highlighting the third, 1/3-length pole which is attached from the outside that is secured via a simple webbing and buckle-cinch design.
Credit: Ian Nicholson

Weather and Storm Resistance


The Assault has decent storm resistance, fending off wind, rain, and snow respectably when compared to other four-season models we tested. Like many single-wall tents, it is just okay in the rain because of internal condensation as well as outside precipitation. The current FUTURELIGHT material is significantly improved from the previous version, which saturated quickly.


There are six bomber guy out points (or up to nine with the vestibule on) to help tie this shelter down. It easily handles big snow loads and winds. The small awnings that cover the "window" vents on either side of the tent don't catch that much light to moderate wind. However, they are not ideal in more extreme winds.

the north face assault 2 futurelight 4 season tent review - one of the more versatile single wall models and not much heavier...
One of the more versatile single wall models and not much heavier than the lightest options, the Assault has proven itself both on alpine-style ascents in Alaska and moderate summertime mountaineering in the lower-48.
Credit: Ian Nicholson

The Assault's third pole creates a bit of a "sail" depending on wind direction, and it performance in the wind is not as strong as others in our fleet, which is one of the main reasons we didn't find this tent to be as strong as other 2-pole models like the Black Diamond Eldorado.

the north face assault 2 futurelight 4 season tent review - the assault has six nicely reinforced guyline points on the main...
The Assault has six nicely reinforced guyline points on the main tent with an additional three once the vestibule is attached. The position was a nice height to maintain leverage against the wind while still supporting the poles as much as possible. We like the built-in plastic cam/adjusters, though the diameter of the guylines themselves was a little on the thin side.
Credit: Ian Nicholson

While the Assault 2 isn't the burliest of 4 season tents, it offers plenty of storm worthiness for most people's alpine or winter-time adventures. It's perfect for alpine climbing and ski touring in ranges similar to the Cascades, Canadian Rockies, Sierra, or Tetons. It's worthy enough for use in greater ranges in places like Alaska or the Himalayas as a short-term shelter for light and fast ascents.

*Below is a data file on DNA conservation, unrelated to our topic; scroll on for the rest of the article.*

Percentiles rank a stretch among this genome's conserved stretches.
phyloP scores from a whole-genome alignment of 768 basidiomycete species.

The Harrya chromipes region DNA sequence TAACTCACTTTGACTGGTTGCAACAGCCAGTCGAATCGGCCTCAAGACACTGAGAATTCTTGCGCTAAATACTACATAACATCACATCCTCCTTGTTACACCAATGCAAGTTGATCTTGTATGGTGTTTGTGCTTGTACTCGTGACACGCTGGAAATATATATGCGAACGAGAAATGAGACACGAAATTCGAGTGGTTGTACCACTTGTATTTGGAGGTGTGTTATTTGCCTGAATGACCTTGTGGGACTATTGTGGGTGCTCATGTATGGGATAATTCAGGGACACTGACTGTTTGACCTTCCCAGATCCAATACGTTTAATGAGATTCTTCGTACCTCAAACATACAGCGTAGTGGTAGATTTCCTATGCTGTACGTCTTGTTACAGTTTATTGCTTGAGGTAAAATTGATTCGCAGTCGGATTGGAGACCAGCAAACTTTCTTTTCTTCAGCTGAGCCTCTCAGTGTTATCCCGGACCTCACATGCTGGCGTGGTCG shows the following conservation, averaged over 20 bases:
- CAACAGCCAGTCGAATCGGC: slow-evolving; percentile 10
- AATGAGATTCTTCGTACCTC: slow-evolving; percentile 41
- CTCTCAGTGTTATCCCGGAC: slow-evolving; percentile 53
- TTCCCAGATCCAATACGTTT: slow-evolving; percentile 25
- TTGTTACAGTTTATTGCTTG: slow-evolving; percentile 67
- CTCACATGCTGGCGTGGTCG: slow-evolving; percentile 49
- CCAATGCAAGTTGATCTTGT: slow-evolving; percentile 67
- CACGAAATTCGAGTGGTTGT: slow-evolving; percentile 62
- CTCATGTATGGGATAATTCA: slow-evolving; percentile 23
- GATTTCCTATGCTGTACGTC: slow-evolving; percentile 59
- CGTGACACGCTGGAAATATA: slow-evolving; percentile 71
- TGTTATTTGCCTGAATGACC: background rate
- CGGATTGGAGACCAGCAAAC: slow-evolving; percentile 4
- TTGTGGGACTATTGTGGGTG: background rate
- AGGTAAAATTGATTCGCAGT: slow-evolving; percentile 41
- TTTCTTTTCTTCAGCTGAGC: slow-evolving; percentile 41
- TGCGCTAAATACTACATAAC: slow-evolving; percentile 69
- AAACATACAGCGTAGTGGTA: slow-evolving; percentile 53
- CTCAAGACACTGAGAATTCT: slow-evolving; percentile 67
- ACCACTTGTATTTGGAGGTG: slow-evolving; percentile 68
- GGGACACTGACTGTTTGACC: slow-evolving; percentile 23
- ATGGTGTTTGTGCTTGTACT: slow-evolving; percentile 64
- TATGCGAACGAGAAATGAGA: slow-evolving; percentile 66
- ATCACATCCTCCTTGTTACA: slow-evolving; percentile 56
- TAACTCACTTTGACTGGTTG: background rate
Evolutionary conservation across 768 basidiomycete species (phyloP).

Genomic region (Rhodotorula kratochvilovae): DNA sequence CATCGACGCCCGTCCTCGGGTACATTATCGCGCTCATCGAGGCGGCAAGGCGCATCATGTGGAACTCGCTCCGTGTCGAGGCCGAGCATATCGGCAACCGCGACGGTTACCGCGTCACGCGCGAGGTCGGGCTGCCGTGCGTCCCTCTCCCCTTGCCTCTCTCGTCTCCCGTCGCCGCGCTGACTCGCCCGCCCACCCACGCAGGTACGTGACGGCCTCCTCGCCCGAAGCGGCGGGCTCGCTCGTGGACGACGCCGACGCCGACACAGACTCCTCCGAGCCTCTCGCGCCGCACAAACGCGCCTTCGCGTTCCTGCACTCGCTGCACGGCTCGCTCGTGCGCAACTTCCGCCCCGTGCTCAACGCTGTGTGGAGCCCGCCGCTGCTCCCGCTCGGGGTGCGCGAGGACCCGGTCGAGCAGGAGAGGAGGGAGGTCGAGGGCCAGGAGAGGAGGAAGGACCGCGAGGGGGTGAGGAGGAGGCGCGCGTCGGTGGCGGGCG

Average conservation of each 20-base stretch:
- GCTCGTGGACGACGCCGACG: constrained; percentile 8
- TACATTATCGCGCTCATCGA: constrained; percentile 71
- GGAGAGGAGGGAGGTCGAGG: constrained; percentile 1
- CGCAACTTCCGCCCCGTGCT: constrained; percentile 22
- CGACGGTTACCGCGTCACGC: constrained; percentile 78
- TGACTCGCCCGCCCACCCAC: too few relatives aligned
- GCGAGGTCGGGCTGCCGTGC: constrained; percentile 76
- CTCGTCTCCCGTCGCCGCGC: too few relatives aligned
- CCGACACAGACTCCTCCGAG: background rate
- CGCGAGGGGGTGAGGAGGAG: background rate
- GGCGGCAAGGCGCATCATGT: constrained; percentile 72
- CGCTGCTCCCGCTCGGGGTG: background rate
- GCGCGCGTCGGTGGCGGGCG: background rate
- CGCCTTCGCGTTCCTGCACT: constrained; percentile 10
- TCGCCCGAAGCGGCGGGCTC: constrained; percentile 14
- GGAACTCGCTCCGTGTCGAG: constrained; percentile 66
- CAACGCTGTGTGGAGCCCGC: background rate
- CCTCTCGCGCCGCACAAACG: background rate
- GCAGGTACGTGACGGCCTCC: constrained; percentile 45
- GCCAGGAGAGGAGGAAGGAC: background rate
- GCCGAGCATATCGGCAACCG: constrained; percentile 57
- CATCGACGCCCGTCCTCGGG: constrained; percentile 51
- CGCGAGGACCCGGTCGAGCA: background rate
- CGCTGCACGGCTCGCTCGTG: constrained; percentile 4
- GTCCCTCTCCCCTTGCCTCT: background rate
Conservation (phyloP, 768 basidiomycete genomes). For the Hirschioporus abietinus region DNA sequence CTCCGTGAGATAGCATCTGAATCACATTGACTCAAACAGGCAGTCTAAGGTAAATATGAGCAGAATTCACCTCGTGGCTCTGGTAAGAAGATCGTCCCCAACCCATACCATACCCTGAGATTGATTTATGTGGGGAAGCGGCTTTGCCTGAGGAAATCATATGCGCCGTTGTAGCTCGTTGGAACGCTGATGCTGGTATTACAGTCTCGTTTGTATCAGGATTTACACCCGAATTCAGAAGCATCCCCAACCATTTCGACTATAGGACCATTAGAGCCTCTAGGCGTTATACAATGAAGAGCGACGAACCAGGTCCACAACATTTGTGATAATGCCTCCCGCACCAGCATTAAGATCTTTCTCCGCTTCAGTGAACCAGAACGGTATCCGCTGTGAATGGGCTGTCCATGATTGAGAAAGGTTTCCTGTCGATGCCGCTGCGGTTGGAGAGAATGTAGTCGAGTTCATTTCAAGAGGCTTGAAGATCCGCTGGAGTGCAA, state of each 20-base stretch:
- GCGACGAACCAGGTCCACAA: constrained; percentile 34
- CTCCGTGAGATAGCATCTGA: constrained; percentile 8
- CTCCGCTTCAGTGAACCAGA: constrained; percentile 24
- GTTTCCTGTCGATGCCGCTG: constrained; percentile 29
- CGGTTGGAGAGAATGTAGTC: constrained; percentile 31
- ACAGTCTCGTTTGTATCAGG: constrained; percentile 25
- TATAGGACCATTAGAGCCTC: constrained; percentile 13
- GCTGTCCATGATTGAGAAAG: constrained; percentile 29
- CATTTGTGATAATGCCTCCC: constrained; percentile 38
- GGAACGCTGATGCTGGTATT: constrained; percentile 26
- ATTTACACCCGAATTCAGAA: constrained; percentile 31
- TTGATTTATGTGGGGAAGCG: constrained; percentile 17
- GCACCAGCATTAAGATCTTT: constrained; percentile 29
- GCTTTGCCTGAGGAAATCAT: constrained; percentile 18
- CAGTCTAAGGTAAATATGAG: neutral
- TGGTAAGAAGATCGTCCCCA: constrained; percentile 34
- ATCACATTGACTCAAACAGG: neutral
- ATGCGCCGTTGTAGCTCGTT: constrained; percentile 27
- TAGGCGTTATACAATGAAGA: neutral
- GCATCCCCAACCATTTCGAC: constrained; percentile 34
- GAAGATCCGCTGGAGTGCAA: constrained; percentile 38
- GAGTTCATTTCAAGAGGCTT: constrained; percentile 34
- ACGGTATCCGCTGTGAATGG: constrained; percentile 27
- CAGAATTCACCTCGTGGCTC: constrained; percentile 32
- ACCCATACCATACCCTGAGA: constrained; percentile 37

the north face assault 2 futurelight 4 season tent review - the assault 2 is okay for lower elevation expedition climbing and...
The Assault 2 is okay for lower elevation expedition climbing and has been on dozens of hard alpine climbs as an "on-route" tent, but it isn't the burliest 4-season shelter. It does offer plenty of stormworthiness for most people's alpine or winter adventures though and is perfect for mountaineering in ranges similar to the Cascades, Bugaboos, Sierras, or Tetons.
Credit: Ian Nicholson

The times when this model didn't perform so well was in wet weather (like rain or wet snow), and this model didn't do as well as any double wall model we tested or the thicker single wall models like the Black Diamond Eldorado or Ahwahnee. It performed about the same as the Mountain Hardwear AC2 and notably better than the Black Diamond Firstlight or Hilight in the rain or during wet snow storms.

the north face assault 2 futurelight 4 season tent review - this model uses easton's carbon-fiber syclone which are very low...
This model uses Easton's Carbon-fiber Syclone which are very low weight and strong once inserted but care must be taken while pitching not to break them.
Credit: Ian Nicholson

Weight and packed size


The Assault 2 has a three pounds Six-ounce minimum weight and a three-pound 12 ounce packed weight (this includes tent plus pole bag, guylines, and stakes but not the vestibule), and comes in at four pounds 15 ounces (2240g) with the vestibule.


The Assault is slightly heavier than the Black Diamond Firstlight, Hilight, or MSR Advance Pro (all just barely sub 3-pounds) and is similar in weight to the Mountain hardwear AC2 but is far more versatile for only a few extra ounces.

the north face assault 2 futurelight 4 season tent review - the assault has 27 square feet of interior floor space. the short...